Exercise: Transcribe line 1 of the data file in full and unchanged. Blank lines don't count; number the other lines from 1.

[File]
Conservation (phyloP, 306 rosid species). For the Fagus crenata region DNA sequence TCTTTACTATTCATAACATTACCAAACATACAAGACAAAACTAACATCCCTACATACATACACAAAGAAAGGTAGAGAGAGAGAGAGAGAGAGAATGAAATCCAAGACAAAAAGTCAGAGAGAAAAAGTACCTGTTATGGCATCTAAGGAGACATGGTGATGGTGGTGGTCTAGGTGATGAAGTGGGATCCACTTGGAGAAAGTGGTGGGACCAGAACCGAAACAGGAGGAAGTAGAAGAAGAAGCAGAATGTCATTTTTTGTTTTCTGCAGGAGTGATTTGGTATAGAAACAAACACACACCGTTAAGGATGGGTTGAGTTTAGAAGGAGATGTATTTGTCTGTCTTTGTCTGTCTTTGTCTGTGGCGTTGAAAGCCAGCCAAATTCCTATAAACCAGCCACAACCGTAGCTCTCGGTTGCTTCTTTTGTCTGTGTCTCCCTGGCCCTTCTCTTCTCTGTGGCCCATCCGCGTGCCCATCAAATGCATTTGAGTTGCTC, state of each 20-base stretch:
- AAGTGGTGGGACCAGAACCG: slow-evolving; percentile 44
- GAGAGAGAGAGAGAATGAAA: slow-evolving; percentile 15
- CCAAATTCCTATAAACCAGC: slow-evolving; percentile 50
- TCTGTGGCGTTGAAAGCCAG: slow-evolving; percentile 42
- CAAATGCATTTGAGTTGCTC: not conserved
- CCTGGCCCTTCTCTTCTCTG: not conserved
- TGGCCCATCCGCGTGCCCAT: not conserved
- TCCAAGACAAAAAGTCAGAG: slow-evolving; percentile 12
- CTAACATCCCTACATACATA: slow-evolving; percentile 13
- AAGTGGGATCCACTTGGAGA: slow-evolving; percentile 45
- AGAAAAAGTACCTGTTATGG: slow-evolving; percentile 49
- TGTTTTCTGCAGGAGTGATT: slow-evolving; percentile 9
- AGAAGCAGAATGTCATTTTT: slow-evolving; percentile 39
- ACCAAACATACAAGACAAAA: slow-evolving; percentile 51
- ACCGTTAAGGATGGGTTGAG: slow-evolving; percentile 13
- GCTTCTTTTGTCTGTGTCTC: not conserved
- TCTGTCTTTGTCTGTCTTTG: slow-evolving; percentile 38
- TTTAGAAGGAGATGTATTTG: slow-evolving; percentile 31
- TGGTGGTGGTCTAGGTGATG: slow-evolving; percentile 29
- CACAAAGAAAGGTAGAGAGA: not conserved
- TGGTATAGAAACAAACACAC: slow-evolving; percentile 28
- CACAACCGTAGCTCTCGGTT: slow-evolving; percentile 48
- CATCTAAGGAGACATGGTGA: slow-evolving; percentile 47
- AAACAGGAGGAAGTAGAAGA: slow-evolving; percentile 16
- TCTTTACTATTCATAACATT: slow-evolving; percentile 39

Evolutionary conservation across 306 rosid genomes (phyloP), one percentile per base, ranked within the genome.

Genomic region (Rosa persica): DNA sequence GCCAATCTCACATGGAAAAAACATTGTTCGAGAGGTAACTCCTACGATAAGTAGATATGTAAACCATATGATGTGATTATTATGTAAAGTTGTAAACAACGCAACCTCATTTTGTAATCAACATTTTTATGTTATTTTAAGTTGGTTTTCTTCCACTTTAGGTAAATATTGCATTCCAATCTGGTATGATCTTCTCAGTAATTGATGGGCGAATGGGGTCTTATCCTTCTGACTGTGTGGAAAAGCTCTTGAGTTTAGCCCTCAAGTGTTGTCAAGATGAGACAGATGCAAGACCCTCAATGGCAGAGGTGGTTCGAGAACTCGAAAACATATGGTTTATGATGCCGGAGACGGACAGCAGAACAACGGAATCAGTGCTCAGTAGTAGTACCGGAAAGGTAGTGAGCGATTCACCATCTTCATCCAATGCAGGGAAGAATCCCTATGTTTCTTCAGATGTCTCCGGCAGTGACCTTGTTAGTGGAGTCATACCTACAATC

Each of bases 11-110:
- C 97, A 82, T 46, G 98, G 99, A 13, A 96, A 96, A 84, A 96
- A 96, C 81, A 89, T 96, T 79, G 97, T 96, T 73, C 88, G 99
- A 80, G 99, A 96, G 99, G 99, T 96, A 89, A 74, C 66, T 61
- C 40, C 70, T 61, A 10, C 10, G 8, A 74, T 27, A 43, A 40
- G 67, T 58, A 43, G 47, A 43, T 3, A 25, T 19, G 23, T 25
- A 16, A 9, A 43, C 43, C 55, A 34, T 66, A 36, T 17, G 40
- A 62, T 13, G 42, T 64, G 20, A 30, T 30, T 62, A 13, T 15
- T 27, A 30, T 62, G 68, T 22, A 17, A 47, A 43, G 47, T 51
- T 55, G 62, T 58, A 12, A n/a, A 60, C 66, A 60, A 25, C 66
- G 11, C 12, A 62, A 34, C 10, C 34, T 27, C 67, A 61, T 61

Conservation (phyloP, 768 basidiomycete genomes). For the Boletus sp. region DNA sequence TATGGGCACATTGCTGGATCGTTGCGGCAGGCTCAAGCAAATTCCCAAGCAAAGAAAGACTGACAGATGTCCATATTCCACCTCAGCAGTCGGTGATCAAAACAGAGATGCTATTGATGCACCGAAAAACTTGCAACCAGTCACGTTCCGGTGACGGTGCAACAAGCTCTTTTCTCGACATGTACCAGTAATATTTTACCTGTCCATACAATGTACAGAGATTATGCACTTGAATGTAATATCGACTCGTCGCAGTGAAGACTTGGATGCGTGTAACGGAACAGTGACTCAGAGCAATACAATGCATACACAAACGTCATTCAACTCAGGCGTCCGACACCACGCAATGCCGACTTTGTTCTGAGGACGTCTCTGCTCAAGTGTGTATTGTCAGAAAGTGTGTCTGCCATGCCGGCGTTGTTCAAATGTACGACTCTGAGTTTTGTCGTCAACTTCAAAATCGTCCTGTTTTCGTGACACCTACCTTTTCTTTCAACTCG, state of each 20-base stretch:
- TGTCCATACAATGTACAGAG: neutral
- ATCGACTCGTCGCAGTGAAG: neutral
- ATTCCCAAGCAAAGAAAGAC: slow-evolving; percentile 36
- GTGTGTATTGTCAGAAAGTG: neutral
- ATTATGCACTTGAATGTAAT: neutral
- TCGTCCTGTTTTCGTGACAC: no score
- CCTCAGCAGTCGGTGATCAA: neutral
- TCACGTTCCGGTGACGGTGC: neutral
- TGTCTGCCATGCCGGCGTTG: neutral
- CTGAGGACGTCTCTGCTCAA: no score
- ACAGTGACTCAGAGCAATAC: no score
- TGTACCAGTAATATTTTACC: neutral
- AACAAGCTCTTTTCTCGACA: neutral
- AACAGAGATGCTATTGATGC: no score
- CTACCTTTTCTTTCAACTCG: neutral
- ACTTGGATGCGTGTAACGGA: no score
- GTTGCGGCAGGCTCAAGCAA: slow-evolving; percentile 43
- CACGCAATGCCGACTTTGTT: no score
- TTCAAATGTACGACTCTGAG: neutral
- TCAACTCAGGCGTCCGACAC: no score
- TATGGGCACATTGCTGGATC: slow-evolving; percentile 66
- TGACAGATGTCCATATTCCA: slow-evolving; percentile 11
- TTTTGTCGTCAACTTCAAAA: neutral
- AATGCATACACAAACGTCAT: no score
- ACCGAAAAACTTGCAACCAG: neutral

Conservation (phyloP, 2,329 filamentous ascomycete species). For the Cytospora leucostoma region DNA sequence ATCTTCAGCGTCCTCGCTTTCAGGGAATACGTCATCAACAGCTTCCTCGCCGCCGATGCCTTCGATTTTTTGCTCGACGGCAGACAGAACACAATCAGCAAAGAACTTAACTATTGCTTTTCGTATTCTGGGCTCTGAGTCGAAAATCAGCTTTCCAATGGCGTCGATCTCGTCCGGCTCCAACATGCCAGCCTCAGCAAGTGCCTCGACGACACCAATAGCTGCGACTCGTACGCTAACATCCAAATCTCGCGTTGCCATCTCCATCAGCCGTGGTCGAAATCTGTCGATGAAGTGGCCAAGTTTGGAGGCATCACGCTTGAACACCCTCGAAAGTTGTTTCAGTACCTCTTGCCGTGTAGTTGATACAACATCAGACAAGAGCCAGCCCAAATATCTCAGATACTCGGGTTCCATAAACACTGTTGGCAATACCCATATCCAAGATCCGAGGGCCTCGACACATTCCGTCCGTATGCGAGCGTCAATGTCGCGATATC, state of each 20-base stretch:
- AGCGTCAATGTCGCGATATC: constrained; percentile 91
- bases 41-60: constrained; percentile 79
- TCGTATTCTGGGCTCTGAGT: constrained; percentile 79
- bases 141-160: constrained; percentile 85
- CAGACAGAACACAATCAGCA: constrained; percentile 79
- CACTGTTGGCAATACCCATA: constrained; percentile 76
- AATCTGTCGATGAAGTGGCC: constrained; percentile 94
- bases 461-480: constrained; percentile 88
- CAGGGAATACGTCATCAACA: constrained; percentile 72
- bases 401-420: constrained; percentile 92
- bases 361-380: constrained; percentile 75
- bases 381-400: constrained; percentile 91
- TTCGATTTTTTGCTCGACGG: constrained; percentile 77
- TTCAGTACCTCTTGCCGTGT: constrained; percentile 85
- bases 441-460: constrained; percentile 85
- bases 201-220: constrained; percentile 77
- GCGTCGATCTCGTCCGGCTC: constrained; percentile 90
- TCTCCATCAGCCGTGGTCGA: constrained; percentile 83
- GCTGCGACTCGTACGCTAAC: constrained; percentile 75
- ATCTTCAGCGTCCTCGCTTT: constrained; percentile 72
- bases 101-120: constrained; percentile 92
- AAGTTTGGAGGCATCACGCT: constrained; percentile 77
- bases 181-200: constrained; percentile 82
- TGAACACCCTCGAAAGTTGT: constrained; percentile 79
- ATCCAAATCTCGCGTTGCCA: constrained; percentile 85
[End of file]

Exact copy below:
Conservation (phyloP, 306 rosid species). For the Fagus crenata region DNA sequence TCTTTACTATTCATAACATTACCAAACATACAAGACAAAACTAACATCCCTACATACATACACAAAGAAAGGTAGAGAGAGAGAGAGAGAGAGAATGAAATCCAAGACAAAAAGTCAGAGAGAAAAAGTACCTGTTATGGCATCTAAGGAGACATGGTGATGGTGGTGGTCTAGGTGATGAAGTGGGATCCACTTGGAGAAAGTGGTGGGACCAGAACCGAAACAGGAGGAAGTAGAAGAAGAAGCAGAATGTCATTTTTTGTTTTCTGCAGGAGTGATTTGGTATAGAAACAAACACACACCGTTAAGGATGGGTTGAGTTTAGAAGGAGATGTATTTGTCTGTCTTTGTCTGTCTTTGTCTGTGGCGTTGAAAGCCAGCCAAATTCCTATAAACCAGCCACAACCGTAGCTCTCGGTTGCTTCTTTTGTCTGTGTCTCCCTGGCCCTTCTCTTCTCTGTGGCCCATCCGCGTGCCCATCAAATGCATTTGAGTTGCTC, state of each 20-base stretch: